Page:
Sunday, May 24, 2015

Using Cateye Strada Digital Wireless with Minoura Bike Trainer

Now that I have installed a new Garmin Edge 510 cycle computer on the Merida Scultura 5000, the previous cycle computer is now available for other uses. I had previously installed the Cateye Strada Digital Wireless cycle computer on the Merida, and now I will move it to the Dahon MuEX.

There are a few reasons for me to install the Cateye Strada Digital Wireless on the Dahon MuEX. The first is because there is currently no cycle computer on the bike, and I have found that I missed the info (speed, distance) from the cycle computer when riding the MuEX. The other reason is that this particular cycle computer has cadence and heart rate info too, which is really useful when training or exercising.

I had previously set up the MuEX on the Minoura Bike Trainer, mainly for indoor cycling and training. To improve the efficiency of the training, it is good to have a target cadence and heart rate to maximise the effectiveness of the training session. Speed and distance will not be accurate as the resistance on the bike trainer is different from riding on the road.

The difference between this Cateye cycle computer and cheaper cycle computers is that while most cycle computers have their sensors on the front fork, this Cateye cycle computer has the sensor mounted on the rear chainstay. This is because there are two parts to the sensor, the cadence sensor and the speed sensor. This combo sensor will detect the cadence from the crankarm in addition to the speed from the rear wheel. As the distance to the handlebar is greater, the sensor also needs to be more powerful in order to transmit the data to the computer unit on the handlebar.

One tricky thing is that not all cadence/speed sensors can be mounted on a small wheeled bike. Garmin also has a similar chainstay mounted cadence/speed sensor (GSC-10), but it will not work on the MuEX (and most small wheeled bikes) because of the sensor design. See below for the explanation.

Comparing the Cateye speed/cadence sensor (top) with the one from Garmin (bottom)

By comparing the distance between the crankarm sensor area and the wheel magnet sensor area, we can see that the distance between the two sensors is shorter on the Garmin sensor than on the Cateye sensor. The problem with a short distance between the sensors is that for most small wheeled bikes, due to the smaller wheel diameter, the rear wheel is further away from the crankarm. The result of this is that the cadence/speed sensor is unable to reach both the crankarm magnet and the rear wheel magnet at the same time.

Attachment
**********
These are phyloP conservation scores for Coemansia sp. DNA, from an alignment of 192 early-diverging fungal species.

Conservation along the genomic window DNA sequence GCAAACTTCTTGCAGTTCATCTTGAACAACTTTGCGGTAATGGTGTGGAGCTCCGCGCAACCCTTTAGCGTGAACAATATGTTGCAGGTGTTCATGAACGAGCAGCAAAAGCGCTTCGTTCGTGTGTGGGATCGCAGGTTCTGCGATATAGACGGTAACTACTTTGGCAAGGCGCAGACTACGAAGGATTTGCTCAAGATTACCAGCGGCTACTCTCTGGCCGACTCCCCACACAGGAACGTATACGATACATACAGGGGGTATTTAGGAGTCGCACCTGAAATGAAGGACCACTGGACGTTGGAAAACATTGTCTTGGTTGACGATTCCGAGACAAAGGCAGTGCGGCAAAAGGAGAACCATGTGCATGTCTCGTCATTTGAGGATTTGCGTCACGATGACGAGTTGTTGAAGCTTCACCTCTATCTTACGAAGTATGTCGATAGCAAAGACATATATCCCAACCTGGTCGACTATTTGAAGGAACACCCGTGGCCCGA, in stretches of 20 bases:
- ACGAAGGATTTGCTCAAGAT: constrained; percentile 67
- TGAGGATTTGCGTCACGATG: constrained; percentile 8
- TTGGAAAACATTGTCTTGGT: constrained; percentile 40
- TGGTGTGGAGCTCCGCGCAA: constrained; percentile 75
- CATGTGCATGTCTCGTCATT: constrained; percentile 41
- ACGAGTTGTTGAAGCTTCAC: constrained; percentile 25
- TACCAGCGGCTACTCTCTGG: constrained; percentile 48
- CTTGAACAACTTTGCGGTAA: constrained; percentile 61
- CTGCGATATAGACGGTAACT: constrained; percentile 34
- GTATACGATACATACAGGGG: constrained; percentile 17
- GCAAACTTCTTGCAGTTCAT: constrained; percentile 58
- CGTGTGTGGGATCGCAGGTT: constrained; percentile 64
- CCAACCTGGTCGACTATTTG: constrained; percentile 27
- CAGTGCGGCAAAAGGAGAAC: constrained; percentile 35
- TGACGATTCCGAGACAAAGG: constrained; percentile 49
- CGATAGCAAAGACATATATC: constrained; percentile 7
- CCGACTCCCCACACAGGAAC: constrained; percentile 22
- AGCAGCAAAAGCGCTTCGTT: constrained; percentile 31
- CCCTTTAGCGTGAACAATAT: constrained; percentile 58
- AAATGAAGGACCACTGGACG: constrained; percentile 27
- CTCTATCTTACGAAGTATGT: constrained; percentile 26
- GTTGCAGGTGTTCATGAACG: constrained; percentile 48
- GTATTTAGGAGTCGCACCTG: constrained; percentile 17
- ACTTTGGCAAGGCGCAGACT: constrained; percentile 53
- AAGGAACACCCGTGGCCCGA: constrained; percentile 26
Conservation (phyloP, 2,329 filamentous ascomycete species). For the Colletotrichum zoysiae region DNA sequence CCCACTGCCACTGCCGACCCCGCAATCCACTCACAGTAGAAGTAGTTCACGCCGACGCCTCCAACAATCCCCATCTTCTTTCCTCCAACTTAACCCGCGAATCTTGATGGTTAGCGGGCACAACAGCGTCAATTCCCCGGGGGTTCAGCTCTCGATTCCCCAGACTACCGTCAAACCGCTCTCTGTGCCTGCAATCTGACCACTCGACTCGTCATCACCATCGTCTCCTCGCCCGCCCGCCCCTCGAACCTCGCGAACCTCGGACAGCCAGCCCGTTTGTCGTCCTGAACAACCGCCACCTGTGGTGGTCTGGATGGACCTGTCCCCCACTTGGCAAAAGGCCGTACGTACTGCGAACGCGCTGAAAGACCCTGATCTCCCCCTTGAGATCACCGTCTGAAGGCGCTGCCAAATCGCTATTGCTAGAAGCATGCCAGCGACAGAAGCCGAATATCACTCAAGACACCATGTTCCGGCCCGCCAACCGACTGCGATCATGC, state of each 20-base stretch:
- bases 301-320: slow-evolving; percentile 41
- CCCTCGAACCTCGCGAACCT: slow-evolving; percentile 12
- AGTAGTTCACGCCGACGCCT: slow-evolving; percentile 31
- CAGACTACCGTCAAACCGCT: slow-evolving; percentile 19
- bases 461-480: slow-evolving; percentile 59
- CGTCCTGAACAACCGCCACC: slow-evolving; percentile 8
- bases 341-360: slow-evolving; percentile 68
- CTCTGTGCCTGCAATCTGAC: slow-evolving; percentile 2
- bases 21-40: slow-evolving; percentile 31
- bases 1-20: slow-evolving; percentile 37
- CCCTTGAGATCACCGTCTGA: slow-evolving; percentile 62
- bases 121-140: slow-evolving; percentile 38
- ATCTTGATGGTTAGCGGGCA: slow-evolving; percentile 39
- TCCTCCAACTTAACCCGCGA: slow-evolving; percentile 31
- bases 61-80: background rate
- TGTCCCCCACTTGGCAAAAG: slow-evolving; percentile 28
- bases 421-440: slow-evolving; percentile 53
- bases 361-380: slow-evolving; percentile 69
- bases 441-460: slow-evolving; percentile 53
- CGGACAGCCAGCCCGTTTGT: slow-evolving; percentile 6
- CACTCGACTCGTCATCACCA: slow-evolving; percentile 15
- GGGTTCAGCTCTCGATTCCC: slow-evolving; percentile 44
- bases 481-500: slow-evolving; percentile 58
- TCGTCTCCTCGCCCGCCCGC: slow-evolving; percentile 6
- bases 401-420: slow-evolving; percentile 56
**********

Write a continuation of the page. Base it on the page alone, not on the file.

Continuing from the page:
When the cadence sensor areas are both aligned, the Garmin speed sensor has a reach that is about 20mm shorter than the Cateye sensor.

This 20mm is significant, as the extra 20mm reach of the Cateye sensor means that it can be used on small wheeled bikes! As you can see from the picture below, the Cateye sensor only just manages to reach both the crankarm magnet and the rear wheel magnet. I also had to place the wheel magnet all the way to the spoke nipple, and it only barely manages to reach the sensor.

The Cateye sensor is able to reach both the crankarm magnet and the rear wheel magnet at the same time. Wheel used is Wheelsport Sunny, a 20 inch 406 wheel with a low (~24mm) rim profile.

If a high profile wheelset (such as Wheelsport Smart 1.0, 30mm rim profile) is used, this will not work as the magnet still cannot reach the sensor. On the other hand, if a larger wheel is used, such as 20 inch 451 wheels, it will allow the rear wheel magnet to go closer to the sensor (closer by about 1 inch, or 25mm).

As previously used on the Merida Scultura 5000, I also stuck a strong neodymium magnet (Diameter 12mm) on the pedal axle, instead of cable tying the provided magnet.

Shown as mounted on the bike. The computer unit is able to detect the cadence/speed sensor even when it is mounted far away on the rear chainstay.

The heart rate and cadence shown on the computer screen will help to improve the effectiveness of the workout, by ensuring that I am training in the correct heart rate zone.

Not only is this Cateye cycle computer useful as a training aid, it will also be useful when I take the bike out for a ride as it will just work like a normal cycle computer.

So, if you are considering getting a cycle computer for your small wheeled bike that can also detect your cadence, this Cateye Strada Digital Wireless will work. On the other hand, the standard Garmin GSC-10 cadence/speed sensor will not work on most small wheeled bikes as the sensor cannot reach both the crankarm magnet and rear wheel magnet at the same time.

2 comments:

  1. Did you go for bike fitting ? or D.I.Y yourself.
    You need to configure optimal position so that you can accurately measure your performance.

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    1. I adjusted everything based on my own comfort and experience. It does not need to be perfect as I am not training for a race, this bike trainer is just for a work out.

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